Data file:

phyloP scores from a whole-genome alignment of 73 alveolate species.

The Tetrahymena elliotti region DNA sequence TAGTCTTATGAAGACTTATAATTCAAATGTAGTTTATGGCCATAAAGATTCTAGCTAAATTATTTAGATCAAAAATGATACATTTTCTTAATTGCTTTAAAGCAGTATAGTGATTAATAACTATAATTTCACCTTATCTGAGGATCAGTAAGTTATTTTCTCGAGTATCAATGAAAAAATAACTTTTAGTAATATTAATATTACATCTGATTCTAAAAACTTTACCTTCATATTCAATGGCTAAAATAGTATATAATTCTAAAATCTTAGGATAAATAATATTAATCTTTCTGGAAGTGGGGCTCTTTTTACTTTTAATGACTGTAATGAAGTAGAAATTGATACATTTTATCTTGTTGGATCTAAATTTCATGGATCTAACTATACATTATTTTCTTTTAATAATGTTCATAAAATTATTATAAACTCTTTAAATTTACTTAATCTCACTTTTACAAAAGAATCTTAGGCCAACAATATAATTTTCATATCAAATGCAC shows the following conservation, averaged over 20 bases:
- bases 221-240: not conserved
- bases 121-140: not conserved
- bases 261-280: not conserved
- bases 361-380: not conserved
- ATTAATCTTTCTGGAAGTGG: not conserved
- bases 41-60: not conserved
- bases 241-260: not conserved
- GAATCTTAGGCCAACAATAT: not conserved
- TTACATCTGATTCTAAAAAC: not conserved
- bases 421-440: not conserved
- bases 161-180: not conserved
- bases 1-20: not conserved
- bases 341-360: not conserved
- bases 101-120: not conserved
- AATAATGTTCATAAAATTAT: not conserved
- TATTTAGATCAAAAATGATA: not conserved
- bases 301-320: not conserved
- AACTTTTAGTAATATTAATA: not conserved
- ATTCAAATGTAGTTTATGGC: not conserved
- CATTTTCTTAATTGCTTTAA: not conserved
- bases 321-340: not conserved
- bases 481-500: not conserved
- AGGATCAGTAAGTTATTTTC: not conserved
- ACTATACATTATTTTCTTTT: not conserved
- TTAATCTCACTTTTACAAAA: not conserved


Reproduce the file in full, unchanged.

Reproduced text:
phyloP scores from a whole-genome alignment of 73 alveolate species.

The Tetrahymena elliotti region DNA sequence TAGTCTTATGAAGACTTATAATTCAAATGTAGTTTATGGCCATAAAGATTCTAGCTAAATTATTTAGATCAAAAATGATACATTTTCTTAATTGCTTTAAAGCAGTATAGTGATTAATAACTATAATTTCACCTTATCTGAGGATCAGTAAGTTATTTTCTCGAGTATCAATGAAAAAATAACTTTTAGTAATATTAATATTACATCTGATTCTAAAAACTTTACCTTCATATTCAATGGCTAAAATAGTATATAATTCTAAAATCTTAGGATAAATAATATTAATCTTTCTGGAAGTGGGGCTCTTTTTACTTTTAATGACTGTAATGAAGTAGAAATTGATACATTTTATCTTGTTGGATCTAAATTTCATGGATCTAACTATACATTATTTTCTTTTAATAATGTTCATAAAATTATTATAAACTCTTTAAATTTACTTAATCTCACTTTTACAAAAGAATCTTAGGCCAACAATATAATTTTCATATCAAATGCAC shows the following conservation, averaged over 20 bases:
- bases 221-240: not conserved
- bases 121-140: not conserved
- bases 261-280: not conserved
- bases 361-380: not conserved
- ATTAATCTTTCTGGAAGTGG: not conserved
- bases 41-60: not conserved
- bases 241-260: not conserved
- GAATCTTAGGCCAACAATAT: not conserved
- TTACATCTGATTCTAAAAAC: not conserved
- bases 421-440: not conserved
- bases 161-180: not conserved
- bases 1-20: not conserved
- bases 341-360: not conserved
- bases 101-120: not conserved
- AATAATGTTCATAAAATTAT: not conserved
- TATTTAGATCAAAAATGATA: not conserved
- bases 301-320: not conserved
- AACTTTTAGTAATATTAATA: not conserved
- ATTCAAATGTAGTTTATGGC: not conserved
- CATTTTCTTAATTGCTTTAA: not conserved
- bases 321-340: not conserved
- bases 481-500: not conserved
- AGGATCAGTAAGTTATTTTC: not conserved
- ACTATACATTATTTTCTTTT: not conserved
- TTAATCTCACTTTTACAAAA: not conserved